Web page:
A New York Times analysis this month tallied the states that recently rolled back net metering and other policies to encourage distributed solar, attributing the developments in large part to a well-funded network of utility lobbyists.

In much of the nation, though, the solar-versus-utilities dynamic has given way to a more nuanced give-and-take over the future of the grid.

Although the political tensions are acute in many regions of the country, both parties can often get much more done as partners than as enemies. Earlier this year, I got to watch that process play out in real time.

Every year, the Rocky Mountain Institute convenes an eLab Accelerator, which brings in professionals from around the distributed energy industry and groups them with utility staff, politicians and other community stakeholders to tackle real world energy challenges. (I observed under Chatham House rules, meaning I can report topics discussed, but not attribute comments to individual participants.)

The teams hashed out their differences over several days at the Sundance Mountain Resort in Utah, tucked away from Wi-Fi and anything resembling a typical office environment. When they emerged, they reported a newfound understanding of the diverse perspectives at play beyond their own organizations.

"Not only are we bringing people together outside a formal proceeding or other legal process, but the way we bring them together is designed to create trust and transparency and equity in the conversation," said Leia Guccione, the principal at RMI who oversees design and execution of the Accelerator, in an interview after the event.

This produces more than good feelings.

A gathering of Illinois energy experts at the first Accelerator, in 2014, created kernels of agreement that led to the state's bipartisan 2016 clean jobs bill. The New Jersey Board of Public Utilities produced a staff white paper on microgrids directly influenced by a partnership between the city of Hoboken and utility PSE&G. Design work by New York City, utility Con Ed, and others last year spawned an electric-vehicle RFI.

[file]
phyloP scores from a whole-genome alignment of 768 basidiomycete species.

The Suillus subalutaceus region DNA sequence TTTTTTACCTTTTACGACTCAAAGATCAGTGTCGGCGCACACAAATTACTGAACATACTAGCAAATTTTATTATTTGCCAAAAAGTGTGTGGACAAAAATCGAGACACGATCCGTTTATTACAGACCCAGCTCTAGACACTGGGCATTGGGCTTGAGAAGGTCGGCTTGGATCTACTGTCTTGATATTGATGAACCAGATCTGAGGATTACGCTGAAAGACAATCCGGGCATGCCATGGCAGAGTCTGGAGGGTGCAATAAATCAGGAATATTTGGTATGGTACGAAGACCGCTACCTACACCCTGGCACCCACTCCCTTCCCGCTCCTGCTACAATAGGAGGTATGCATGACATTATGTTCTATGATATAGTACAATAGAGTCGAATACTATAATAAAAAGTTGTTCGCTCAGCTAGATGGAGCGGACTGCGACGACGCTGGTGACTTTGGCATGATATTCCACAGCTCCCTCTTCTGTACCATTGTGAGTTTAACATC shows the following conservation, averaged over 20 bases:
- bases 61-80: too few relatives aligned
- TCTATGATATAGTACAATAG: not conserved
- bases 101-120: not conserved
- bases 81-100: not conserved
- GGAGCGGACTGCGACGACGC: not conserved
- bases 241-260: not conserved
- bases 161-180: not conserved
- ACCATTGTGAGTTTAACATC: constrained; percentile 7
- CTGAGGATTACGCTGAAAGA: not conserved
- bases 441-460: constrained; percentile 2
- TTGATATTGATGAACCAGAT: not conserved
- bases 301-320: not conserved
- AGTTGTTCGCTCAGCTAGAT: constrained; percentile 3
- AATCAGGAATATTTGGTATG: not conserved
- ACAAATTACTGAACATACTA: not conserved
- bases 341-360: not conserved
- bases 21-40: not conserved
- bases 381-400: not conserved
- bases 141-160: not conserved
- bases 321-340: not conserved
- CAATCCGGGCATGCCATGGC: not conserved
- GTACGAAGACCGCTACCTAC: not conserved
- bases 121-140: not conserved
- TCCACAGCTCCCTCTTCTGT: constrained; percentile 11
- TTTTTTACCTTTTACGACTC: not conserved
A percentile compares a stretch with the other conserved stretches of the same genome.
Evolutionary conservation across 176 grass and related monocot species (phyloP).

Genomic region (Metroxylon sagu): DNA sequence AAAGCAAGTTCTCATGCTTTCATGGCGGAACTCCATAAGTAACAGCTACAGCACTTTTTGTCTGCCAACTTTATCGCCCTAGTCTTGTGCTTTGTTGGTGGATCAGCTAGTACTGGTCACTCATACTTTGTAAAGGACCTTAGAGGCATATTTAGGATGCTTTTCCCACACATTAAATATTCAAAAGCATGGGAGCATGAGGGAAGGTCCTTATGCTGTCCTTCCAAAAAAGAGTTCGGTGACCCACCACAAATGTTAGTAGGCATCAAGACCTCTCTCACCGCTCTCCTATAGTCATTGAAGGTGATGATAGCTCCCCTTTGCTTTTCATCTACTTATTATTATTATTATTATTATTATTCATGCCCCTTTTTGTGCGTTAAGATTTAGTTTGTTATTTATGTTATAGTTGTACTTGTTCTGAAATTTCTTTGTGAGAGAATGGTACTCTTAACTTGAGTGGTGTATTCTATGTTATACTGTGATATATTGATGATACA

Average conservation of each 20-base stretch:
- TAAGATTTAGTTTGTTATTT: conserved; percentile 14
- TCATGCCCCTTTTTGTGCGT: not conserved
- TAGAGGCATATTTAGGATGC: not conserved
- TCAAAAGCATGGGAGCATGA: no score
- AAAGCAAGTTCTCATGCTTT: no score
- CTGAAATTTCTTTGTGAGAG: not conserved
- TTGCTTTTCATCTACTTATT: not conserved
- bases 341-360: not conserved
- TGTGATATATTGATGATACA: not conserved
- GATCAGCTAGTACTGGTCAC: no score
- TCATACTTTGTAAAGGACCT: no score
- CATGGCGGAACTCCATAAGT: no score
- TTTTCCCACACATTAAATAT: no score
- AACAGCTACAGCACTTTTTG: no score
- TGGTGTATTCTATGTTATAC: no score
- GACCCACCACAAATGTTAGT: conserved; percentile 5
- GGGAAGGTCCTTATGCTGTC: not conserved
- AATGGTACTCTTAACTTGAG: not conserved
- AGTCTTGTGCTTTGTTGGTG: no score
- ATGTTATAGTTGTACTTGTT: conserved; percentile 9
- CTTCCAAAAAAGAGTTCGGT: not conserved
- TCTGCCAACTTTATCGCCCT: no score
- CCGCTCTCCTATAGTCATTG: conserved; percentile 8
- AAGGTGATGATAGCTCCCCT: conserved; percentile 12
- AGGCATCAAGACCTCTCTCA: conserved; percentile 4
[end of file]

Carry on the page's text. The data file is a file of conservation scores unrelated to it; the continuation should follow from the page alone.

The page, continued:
The list goes on. Something about the process gets results.

Beyond technical expertise

The design of the eLab stems from a simple premise: Improving the grid is not fundamentally an engineering challenge.

"When you look at what it's going to take to transform not just the U.S. electrical system but probably any system in the world, it’s much more than just a technical challenge," Guccione said. "You have institutions and organizations and all these financial and legal and regulatory and social issues that are also part of reinventing the system, so we need to take approaches that are equal to that challenge."

Tackling one of those issues but not the others can doom a project.

In one case this year, Duke Energy had a plan for a new combined-heat-and-power plant to be hosted on Duke University's campus. The costs penciled out, it stacked value streams and addressed electrical needs on site and in the nearby distribution grid. But it didn't have popular support on campus. Even the high-level backing of the university administration couldn't stop that popular opposition from putting the project on hold.

Several teams at this year's Accelerator explicitly focused on local engagement as a core tenet of their project.

Duke Energy teamed up with the City of Charlotte and other local stakeholders to brainstorm how to deliver a microgrid to fortify the city's Public Safety Campus. Since this project could serve as a model for other utility-led microgrids, the team's discussions led to a deeper discussion around how to balance local benefits, like resilience, with value delivered to ratepayers, like grid services and renewable energy integration.

A team from Washington, D.C. took a similar grassroots approach to planning non-wires alternatives for reducing peak load growth as the city's population rises.

A team from Oakland, California endeavored to meet grid reliability needs while replacing a peaker plant with distributed energy resources and respecting and advancing the local needs of the residents.

Another group deliberated on how to place solar-plus-storage microgrids throughout Portland, Oregon to serve as hubs in the event of a major earthquake.

The teams toiled to prove whether the fix would work for the community it was meant to serve -- not just work technically.

Level the hierarchy

Pulling top grid thinkers away from stale conference rooms and into a remote setting helps them focus more intensely on the conversation at hand, Guccione said.

"It helps people step back from the smaller problems that are consuming them in their day-to-day lives and reconnect with the fundamental things that are motivating them to do the work they do," she said.

The Wild West landscape also changes the way people interact. Much of the business of grid evolution unfolds in the highly formalized, quasi-judicial world of state regulatory proceedings. The RMI process pulls individuals out of their own workplace hierarchies, and sits them down next to similarly unmoored counterparts from other organizations. The flat power structure attempts to remove differences between groups, and to generate insights that the participants wouldn't encounter in the usual way of doing business.

"It’s neutral territory," Guccione said. "Nobody has the upper hand at this kind of venue."

As night falls at the Sundance Mountain Resort, the slant glint of light on mementos from owner Robert Redford's role in Butch Cassidy and the Sundance Kid hints at the possibilities of unlikely partnerships.